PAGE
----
Dalvik. It is in the oven, being baked.
by Aizan Fahri
Before we delve further, I’d like to announce proudly that I’ve unlocked an achievement: procrastinator, even something I like doing. I’ve been skipping the research part for quite a long time (I swear I wasn’t slacking, in fact after I was assigned this task I immediately bookmarked relevant links and information.. yeah, only bookmarked. You know the how the rest of the story goes. Your surmise is correct if the word DotA 2 popped out).
This is the outline. First draft is on its way. Thanks to @pali7x for the guides. The whole article is broken down into 4 parts. The first part is about the introduction to Dalvik, which might be featuring some analogies (yes, analogies, with s, that indicates plural). I’m writing to a quite broad range of readers, so I think the analogies would be on the noob tier, intermediate tier, and a-bit-above-intermediate-tier.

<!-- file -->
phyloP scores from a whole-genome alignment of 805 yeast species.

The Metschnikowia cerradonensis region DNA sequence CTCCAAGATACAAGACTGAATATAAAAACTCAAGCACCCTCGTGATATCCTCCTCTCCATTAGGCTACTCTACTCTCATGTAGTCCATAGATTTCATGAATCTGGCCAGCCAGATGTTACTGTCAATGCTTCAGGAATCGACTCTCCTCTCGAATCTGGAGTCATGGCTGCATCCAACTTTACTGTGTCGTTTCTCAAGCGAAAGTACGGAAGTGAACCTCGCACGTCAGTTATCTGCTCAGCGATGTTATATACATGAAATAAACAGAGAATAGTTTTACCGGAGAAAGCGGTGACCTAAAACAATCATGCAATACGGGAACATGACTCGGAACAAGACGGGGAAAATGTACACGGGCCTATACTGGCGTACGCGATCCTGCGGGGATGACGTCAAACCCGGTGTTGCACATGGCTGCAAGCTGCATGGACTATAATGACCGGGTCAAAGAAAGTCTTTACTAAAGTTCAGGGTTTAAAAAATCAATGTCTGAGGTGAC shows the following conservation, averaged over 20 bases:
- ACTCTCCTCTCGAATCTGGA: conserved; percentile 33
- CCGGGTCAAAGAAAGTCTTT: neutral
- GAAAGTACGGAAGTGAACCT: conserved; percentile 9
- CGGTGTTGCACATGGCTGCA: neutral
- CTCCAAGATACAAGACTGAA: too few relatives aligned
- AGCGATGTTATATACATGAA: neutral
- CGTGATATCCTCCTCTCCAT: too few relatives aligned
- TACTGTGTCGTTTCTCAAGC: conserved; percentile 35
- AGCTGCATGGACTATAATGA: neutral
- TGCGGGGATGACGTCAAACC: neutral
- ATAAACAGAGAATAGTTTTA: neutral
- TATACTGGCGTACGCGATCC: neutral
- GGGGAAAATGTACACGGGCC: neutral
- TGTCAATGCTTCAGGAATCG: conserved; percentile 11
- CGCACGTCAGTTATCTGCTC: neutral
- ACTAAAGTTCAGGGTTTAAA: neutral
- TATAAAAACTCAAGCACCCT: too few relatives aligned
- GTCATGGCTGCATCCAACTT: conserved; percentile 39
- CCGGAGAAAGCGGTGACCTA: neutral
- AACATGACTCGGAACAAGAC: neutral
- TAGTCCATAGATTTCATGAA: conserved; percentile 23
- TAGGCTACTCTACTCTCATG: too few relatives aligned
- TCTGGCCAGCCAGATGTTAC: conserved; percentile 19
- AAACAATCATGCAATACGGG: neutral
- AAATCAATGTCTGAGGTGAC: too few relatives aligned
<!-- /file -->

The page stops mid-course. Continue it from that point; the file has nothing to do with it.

p/s: I’m eloquent and prowess with my language, so this is the time for me to shine bright like an amethyst (because shine bright like a diamond is too mainstream).
The second part spins around the workflow of the Dalvik VM. I don’t intend to put much effort on this, because the mechanism is extremely simple to be explained once the analogies are well-grasped by the readers.
Or maybe that part might be a bit long, if comparisons between native execution and process virtual machines are accounted. As usual, the nemesis of Android (each and every time) is iOS. To compare about native and vm, the easiest way to tell is Android vs iOS. A legit and geek battle.
p/s: It is Android and iOS. The war between technologies, not how gilded phone can be far superior than a plastic cheap-looking what-they-claim as smartphones. HAHA.
The third part is what does it do, making it unique than other solutions (again, native vs vm). Here I dive into a bit deeper of process virtual machine. The aim of Dalvik VM is to make it universally usable, no matter what kind of hardwares a phone uses. Again, it explains why Android phones are ubiquitous.
The fourth part, a bit trickier part. History time. Everybody sucks at history. What makes an article stands out is how the writer can story-tell the history of a technology.
That’s all for today’s update on Dalvik. Gimme me a bit more time, and let Aizan Fahri be famous again. Haha.